My hope was that he'd make a pilgrimage from being a self-help Methodist to a social reform Methodist, like John Wesley was. John Wesley talked about your faith changing your life, solving drinking problems, saving your family and your marriage. But also he talked about the abolition of slavery.

I wanted to hear George Bush talk not just about how personal behaviors cause poverty, but how structures and social oppression, and hardness of heart of the rich, and laws and lack of just laws cause and perpetuate poverty. So that'd be a pilgrimage from self-help to a social reform Methodist.

That was my hope -- that in this process of his faith-based initiative, we'd see some movement in the president's theology; deepening of his theology, where he'd understand that poverty's not just rooted in individual choices, but in social policies, practices, and behaviors.

Then Sept. 11 came. I think his role changed dramatically, his notion of himself and his place in history, and he became commander in chief of the war on terrorism. The self-help Methodist became now almost a messianic American Calvinist, speaking of the mission of America, and even of his perhaps divine appointment to be president at a time such as this.

This raises some deep and unsettling theological questions, I think, whether there's a confusion now in the role of church and nation -- the body of Christ, the Christian community, what its role is versus the role of the nation.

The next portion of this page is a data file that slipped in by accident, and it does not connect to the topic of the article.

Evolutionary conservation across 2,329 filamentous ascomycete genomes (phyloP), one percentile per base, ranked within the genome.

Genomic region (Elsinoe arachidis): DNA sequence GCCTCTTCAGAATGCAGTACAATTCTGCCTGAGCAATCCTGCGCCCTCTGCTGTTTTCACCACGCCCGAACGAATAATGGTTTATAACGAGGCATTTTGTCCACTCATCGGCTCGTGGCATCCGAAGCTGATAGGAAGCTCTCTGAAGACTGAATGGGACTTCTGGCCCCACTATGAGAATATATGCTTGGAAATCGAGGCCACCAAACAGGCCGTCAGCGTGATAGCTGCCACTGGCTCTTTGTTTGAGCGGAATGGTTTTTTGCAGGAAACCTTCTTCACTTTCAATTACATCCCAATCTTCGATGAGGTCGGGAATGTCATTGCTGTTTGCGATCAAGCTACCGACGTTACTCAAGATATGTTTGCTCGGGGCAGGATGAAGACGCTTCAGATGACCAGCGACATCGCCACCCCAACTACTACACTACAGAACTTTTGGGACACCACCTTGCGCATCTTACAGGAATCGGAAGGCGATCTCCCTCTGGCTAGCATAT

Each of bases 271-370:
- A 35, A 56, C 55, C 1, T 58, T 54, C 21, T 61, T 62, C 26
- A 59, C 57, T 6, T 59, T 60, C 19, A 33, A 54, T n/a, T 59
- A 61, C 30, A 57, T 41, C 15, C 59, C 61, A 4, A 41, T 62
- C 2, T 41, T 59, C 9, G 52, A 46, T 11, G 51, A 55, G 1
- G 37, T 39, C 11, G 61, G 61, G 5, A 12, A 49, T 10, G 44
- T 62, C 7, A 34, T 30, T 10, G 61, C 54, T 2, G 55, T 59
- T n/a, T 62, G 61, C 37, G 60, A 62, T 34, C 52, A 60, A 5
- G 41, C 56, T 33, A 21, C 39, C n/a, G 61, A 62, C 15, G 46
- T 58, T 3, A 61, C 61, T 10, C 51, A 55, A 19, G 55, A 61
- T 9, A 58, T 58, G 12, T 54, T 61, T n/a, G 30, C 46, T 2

Hymnology is often used in the president's speeches, and his 2003 State of the Union, there's "wonder working power" in the faith and values of the American people. Well, that's not what the song says. Those of us who are evangelical hear that song, "Wonder Working Power" -- it's a hymn. "There's wonder working power in the blood of the Lamb," the song says, which means the salvation in Christ, not in the values of the American people. It's not what the song says.

Or Ellis Island, on the first anniversary of Sept. 11. He talked about how America stands as a beacon of light to the world, and the light shines in the darkness, and the darkness has not overcome it. Well, that's in the Gospel of John. But the light there is the word of God, and the light of Christ, not the beacon of American freedom. So hymns are being altered and put in a different context. I think what you see now is more an American civil religion than evangelical biblical faith.

… That's bad theology. It confuses American civil religion and biblical faith. It confuses church and nation. It confuses God's purposes with the best interests for American foreign policy, so there's a confusion here. It's bad theology and bad foreign policy at the same time.

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posted april 29, 2004